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The following is an advice given to someone who is looking for ways to make a couple thousand bucks in a short period:

With no deets on your situation it's really hard to help you. But I will say for sh-ts and giggles my fiance and I went garage saleing like a mofo last summer for shit to re-sell on Craigslist. Made quite a bit of cash. But selling ANYTHING on Craigslist is a fucking bit-h.

But on the other hand if you're hard up for money. You can roll out with $50 and easily turn it into $200+ if you have the time and patience,

I found an expensive light fixture for $35 that I sold for $125, and a set of 2011 F150 side view mirrors I got for $100, and sold for $350.

I have a general idea of what he meant by the term roll out, but what exactly does it mean? I found a few definitions of the phrase roll out in the dictionaries, but they don't seem to fit the context. The definition I found are:

  1. to get out of bed.
  2. football to execute a rollout.
  3. to show (a new type of aircraft) to the public for the first time
  4. to launch (a new film, product, etc) in a series of stages over an area, each stage involving an increased number of outlets
  5. to cause (pastry) to become flatter and thinner by pressure with a rolling pin
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Have you searched at all? "the official launch or introduction of a new product or service: campaigns these days look a lot like product roll-outs; a national roll-out of digital satellite systems" (oxforddictionaries.com/definition/english/roll--out) -- this phrase is widely used these days to mean "start", "set off", "get going" ... –  Kris Jun 18 '13 at 7:43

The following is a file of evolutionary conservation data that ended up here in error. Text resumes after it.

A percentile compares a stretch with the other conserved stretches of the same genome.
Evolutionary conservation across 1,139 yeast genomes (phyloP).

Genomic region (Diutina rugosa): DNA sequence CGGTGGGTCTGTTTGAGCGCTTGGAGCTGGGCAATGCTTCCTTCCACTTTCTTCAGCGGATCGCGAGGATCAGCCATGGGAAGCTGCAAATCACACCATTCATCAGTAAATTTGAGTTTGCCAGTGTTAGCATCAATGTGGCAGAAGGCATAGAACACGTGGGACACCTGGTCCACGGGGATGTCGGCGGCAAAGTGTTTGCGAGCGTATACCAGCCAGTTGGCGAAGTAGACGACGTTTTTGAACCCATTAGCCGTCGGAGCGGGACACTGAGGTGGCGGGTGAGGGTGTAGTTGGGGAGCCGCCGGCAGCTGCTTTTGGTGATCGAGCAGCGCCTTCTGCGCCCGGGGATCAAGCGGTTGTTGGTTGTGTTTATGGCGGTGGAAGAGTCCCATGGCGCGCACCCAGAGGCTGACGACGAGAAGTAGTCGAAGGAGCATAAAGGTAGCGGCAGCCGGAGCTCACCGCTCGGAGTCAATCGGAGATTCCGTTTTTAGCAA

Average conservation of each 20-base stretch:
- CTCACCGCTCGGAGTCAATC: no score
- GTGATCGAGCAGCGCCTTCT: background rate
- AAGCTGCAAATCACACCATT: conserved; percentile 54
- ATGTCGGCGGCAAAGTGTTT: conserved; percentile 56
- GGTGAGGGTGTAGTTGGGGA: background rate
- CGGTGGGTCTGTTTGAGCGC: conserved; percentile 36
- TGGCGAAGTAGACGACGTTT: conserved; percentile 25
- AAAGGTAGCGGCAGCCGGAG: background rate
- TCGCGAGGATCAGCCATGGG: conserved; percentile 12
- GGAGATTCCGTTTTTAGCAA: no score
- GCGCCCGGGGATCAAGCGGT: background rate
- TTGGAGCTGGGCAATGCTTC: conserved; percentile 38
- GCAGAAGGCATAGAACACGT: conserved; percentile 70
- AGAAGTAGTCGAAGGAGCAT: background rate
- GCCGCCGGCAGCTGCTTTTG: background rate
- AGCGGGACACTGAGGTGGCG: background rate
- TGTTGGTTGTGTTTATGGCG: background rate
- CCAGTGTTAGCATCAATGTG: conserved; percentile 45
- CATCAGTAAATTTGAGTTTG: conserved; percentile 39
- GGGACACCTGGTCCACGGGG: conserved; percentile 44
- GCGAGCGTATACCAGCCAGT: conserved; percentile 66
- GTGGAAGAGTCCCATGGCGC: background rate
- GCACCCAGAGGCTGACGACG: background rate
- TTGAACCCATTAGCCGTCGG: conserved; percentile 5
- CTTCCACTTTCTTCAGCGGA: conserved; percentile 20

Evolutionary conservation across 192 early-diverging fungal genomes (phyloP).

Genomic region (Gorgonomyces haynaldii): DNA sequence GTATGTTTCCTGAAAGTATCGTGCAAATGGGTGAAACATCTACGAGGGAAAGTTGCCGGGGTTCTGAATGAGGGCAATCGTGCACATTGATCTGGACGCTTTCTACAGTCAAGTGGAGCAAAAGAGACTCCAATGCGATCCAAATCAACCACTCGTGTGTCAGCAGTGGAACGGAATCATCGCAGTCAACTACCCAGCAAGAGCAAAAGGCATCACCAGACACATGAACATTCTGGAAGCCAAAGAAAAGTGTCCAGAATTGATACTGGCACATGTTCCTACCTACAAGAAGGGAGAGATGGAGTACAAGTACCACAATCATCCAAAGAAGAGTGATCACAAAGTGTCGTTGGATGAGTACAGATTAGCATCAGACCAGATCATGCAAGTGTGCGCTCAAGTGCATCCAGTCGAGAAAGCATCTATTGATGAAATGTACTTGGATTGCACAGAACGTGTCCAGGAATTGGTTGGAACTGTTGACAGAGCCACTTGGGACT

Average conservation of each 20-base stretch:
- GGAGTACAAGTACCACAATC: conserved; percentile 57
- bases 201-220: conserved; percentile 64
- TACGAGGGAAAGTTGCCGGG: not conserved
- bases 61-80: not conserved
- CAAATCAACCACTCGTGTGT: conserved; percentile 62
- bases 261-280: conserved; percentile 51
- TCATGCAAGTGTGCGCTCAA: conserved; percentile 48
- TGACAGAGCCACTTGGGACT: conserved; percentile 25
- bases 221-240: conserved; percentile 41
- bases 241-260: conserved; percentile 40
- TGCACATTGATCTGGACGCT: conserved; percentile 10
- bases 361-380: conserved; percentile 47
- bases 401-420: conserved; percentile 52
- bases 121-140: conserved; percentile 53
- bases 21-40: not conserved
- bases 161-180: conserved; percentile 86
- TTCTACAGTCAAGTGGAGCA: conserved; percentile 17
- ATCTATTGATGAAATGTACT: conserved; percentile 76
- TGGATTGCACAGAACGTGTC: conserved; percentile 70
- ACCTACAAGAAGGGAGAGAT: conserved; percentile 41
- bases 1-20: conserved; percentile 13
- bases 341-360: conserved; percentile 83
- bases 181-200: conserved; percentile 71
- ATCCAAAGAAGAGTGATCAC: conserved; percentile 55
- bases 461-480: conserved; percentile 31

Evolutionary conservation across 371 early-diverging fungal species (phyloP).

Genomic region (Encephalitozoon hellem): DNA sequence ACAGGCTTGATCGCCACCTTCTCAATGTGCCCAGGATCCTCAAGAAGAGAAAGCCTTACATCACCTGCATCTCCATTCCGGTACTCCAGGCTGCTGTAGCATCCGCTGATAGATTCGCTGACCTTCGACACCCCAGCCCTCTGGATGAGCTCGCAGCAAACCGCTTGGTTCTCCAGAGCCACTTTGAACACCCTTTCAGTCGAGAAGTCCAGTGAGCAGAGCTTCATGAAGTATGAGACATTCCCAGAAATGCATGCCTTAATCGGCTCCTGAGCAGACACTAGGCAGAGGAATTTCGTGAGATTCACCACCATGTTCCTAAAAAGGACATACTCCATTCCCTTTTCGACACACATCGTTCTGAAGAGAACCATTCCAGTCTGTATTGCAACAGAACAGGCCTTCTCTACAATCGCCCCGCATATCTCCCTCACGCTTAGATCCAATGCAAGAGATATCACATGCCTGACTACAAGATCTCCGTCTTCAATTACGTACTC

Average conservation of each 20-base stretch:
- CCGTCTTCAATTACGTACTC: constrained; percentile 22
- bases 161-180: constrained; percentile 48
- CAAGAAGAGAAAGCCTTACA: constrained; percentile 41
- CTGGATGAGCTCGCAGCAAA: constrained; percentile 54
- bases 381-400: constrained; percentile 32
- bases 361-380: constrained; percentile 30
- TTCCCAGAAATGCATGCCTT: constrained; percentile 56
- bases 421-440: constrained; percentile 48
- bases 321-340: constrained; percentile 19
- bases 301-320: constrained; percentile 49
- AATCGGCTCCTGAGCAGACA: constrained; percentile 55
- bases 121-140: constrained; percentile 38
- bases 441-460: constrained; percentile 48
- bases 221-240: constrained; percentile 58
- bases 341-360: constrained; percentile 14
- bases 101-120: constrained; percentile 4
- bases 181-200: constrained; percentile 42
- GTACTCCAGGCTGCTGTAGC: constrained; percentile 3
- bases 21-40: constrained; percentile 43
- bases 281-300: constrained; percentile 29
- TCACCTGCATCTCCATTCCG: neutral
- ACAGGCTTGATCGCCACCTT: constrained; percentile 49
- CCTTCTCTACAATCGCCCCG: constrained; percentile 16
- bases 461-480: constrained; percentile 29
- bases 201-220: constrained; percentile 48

@Kris It honestly did not occur to me that definition #4 was what the term meant in the context. "to officially launch or introduce a new product or service" sounds so serious to me like some multi-million dollar corporation product launch. The guy was simply trying to resale second-hand items on Craigslist. Anyway, the term is unknown to me and I just wanted a confirmation of its meaning. –  Theo Jun 18 '13 at 15:49
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This requires a bit of mental imagery to differentiate between activity that is similar to a "product roll-out" and a more literal "roll-out of your garage or driveway on a Saturday morning to begin your treasure hunting at the garage sales". Most people who depend on making a living that way are not likely to have any concern about product roll-outs and how those product roll-outs affect their lives. I doubt they would describe it in those terms or with that in mind. The literal "roll-out" becomes the metaphor for the start of the activity - find the treasure, buy it, sell it for a profit. –  Jim Jun 18 '13 at 16:56
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closed as too localized by MετάEd, Kristina Lopez, TimLymington, choster, Kris Jun 18 '13 at 7:43

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This is like the phrase "Let's roll." which has been used extensively as a term to move and start an activity, attack, mission or project. To "roll out" means just that - to start an activity.

"You can roll out with $50..." means "You can start with $50..."

More on "Let's roll" can be found by Google search, as in this example.

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Try to encourage to the OP to do some prior research. This question is GR. –  Kris Jun 18 '13 at 7:43
    
@Kris I absolutely had no idea that the term roll out had a connection with the term let's roll. The term let's roll is readily available in the dictionaries, but the term roll out with the definition of to start an activity can not be found. –  Theo Jun 18 '13 at 16:40
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